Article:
Do we really need centrally-produced GLOW pages where the text sings and dances it’s way across the page in twenty different colours and languages? Will the corporate banner headings and specialised design features really persuade more teachers of the benefits of using GLOW? Or will it be the quality of the materials and debate within different GLOW groups which makes them indispensable teaching and learning tools in the classroom and beyond for pupils and teachers? Will the possibility of top-down management structures being imposed by local authority GLOW teams be a disincentive to teachers with vision, drive and a willingness to make GLOW and ICT work for their pupils in their schools and classrooms? I’m certainly on record as having warned against this particular developmental pathway, and indeed, my authority GLOW team used my thoughts on top-down management of GLOW as a quote in their presentation at the recent SLC curriculum conference for head-teachers. My experiences and observations during a recent study visit to Finland convinced me that this centralised control is unhealthy and unnecessary.
Is it now time to allow GLOW to develop organically, and in different directions according to an individual school’s particular identified needs and for schools to ask for help from other schools using GLOW effectively in their classrooms without the heavy hand of centralised control acting as ‘big brother’ on this exchange of ideas ? Is an army of ‘development officers’ in each authority across the country servicing a need or could it actually become an unnecessary drain on resources which could be better used by individual schools to develop their own GLOW direction and buy in their own training from outwith their own authority where they choose to…? Real creative subversion (a term of which I am very, very fond) in action…but real leadership with a vision for outcomes is needed in every individual school if this approach is to succeed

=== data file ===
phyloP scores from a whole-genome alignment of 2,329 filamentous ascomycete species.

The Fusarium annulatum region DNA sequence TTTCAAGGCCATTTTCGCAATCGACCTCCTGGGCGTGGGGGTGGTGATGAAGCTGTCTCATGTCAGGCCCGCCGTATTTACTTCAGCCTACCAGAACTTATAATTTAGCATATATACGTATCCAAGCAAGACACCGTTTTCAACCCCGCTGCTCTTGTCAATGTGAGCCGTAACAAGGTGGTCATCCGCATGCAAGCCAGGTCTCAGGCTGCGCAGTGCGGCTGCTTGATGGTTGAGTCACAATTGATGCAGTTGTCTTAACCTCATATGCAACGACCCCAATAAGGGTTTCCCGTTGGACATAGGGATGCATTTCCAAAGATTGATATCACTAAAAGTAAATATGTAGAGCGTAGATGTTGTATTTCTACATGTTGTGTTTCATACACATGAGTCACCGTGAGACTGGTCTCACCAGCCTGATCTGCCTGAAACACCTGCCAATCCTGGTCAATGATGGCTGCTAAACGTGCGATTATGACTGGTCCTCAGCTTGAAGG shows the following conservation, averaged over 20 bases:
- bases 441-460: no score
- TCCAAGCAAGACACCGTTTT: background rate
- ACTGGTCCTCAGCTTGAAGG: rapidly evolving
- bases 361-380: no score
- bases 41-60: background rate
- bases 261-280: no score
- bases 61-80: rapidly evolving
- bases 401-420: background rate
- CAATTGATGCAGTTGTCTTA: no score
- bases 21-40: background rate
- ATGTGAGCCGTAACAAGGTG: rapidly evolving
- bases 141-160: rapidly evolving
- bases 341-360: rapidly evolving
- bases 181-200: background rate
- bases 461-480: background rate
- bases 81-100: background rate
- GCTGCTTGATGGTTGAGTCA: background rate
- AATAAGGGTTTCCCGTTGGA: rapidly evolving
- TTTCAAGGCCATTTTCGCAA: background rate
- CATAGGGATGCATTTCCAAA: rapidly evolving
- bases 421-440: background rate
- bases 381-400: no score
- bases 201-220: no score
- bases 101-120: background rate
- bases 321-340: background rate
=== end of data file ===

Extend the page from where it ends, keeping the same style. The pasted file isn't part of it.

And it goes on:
The answers to these questions will probably evolve as the months go by, particularly in the ‘early-adopter’ authorities who by now have much useful experience in setting up and using GLOW. My own research (or at least the 1st phase of it) will be published shortly and the project is continuing through to June 2009 to allow me to collect longer-term data on pupil attainment to standard grade through using GLOW/ICT. I will be presenting my findings so far at a national conference in the autumn later this year, showing how I have measured significant attainment gains achieved by pupils using GLOW. But will raising attainment alone be enough to drive forward wider use of GLOW/ICT ? Probably not. I suspect that this task will be a long drawn out affair indeed. But I for one am convinced that if we stick with it, if we keep the faith, GLOW will change the face of Scottish education irreversibly, and for the better.